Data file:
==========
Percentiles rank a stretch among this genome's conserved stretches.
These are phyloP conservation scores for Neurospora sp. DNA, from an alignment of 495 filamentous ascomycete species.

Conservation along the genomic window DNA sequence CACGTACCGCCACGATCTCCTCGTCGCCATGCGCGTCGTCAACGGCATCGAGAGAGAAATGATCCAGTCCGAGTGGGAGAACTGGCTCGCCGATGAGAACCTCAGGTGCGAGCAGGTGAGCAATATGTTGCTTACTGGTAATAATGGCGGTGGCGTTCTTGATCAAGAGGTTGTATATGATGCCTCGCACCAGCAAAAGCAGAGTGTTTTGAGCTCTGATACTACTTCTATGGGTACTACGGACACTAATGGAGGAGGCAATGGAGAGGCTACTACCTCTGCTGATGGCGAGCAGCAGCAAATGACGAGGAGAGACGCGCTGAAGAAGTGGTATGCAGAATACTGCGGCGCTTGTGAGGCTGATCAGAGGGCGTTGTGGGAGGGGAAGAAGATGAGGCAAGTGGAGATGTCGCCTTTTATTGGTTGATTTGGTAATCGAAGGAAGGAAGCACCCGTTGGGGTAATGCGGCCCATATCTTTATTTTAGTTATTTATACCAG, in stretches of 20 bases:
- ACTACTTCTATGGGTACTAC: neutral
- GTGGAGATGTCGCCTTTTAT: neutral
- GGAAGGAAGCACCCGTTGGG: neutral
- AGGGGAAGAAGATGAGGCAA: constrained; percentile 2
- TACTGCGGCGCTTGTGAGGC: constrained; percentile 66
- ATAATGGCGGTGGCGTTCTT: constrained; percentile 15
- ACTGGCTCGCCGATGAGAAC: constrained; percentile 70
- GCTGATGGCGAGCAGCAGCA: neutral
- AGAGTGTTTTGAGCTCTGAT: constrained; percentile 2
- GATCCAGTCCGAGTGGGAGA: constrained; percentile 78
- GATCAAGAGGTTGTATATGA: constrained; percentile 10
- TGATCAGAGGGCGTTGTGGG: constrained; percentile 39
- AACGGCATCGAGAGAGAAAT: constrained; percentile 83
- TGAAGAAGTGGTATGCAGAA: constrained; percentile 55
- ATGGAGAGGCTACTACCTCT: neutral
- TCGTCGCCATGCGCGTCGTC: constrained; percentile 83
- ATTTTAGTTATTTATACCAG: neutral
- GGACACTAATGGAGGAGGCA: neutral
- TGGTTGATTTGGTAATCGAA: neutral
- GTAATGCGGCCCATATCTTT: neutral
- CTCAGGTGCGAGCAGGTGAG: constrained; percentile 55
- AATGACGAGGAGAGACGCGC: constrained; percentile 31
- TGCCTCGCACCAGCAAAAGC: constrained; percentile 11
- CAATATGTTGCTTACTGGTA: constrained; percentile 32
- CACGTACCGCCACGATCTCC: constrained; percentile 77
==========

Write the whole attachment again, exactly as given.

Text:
Percentiles rank a stretch among this genome's conserved stretches.
These are phyloP conservation scores for Neurospora sp. DNA, from an alignment of 495 filamentous ascomycete species.

Conservation along the genomic window DNA sequence CACGTACCGCCACGATCTCCTCGTCGCCATGCGCGTCGTCAACGGCATCGAGAGAGAAATGATCCAGTCCGAGTGGGAGAACTGGCTCGCCGATGAGAACCTCAGGTGCGAGCAGGTGAGCAATATGTTGCTTACTGGTAATAATGGCGGTGGCGTTCTTGATCAAGAGGTTGTATATGATGCCTCGCACCAGCAAAAGCAGAGTGTTTTGAGCTCTGATACTACTTCTATGGGTACTACGGACACTAATGGAGGAGGCAATGGAGAGGCTACTACCTCTGCTGATGGCGAGCAGCAGCAAATGACGAGGAGAGACGCGCTGAAGAAGTGGTATGCAGAATACTGCGGCGCTTGTGAGGCTGATCAGAGGGCGTTGTGGGAGGGGAAGAAGATGAGGCAAGTGGAGATGTCGCCTTTTATTGGTTGATTTGGTAATCGAAGGAAGGAAGCACCCGTTGGGGTAATGCGGCCCATATCTTTATTTTAGTTATTTATACCAG, in stretches of 20 bases:
- ACTACTTCTATGGGTACTAC: neutral
- GTGGAGATGTCGCCTTTTAT: neutral
- GGAAGGAAGCACCCGTTGGG: neutral
- AGGGGAAGAAGATGAGGCAA: constrained; percentile 2
- TACTGCGGCGCTTGTGAGGC: constrained; percentile 66
- ATAATGGCGGTGGCGTTCTT: constrained; percentile 15
- ACTGGCTCGCCGATGAGAAC: constrained; percentile 70
- GCTGATGGCGAGCAGCAGCA: neutral
- AGAGTGTTTTGAGCTCTGAT: constrained; percentile 2
- GATCCAGTCCGAGTGGGAGA: constrained; percentile 78
- GATCAAGAGGTTGTATATGA: constrained; percentile 10
- TGATCAGAGGGCGTTGTGGG: constrained; percentile 39
- AACGGCATCGAGAGAGAAAT: constrained; percentile 83
- TGAAGAAGTGGTATGCAGAA: constrained; percentile 55
- ATGGAGAGGCTACTACCTCT: neutral
- TCGTCGCCATGCGCGTCGTC: constrained; percentile 83
- ATTTTAGTTATTTATACCAG: neutral
- GGACACTAATGGAGGAGGCA: neutral
- TGGTTGATTTGGTAATCGAA: neutral
- GTAATGCGGCCCATATCTTT: neutral
- CTCAGGTGCGAGCAGGTGAG: constrained; percentile 55
- AATGACGAGGAGAGACGCGC: constrained; percentile 31
- TGCCTCGCACCAGCAAAAGC: constrained; percentile 11
- CAATATGTTGCTTACTGGTA: constrained; percentile 32
- CACGTACCGCCACGATCTCC: constrained; percentile 77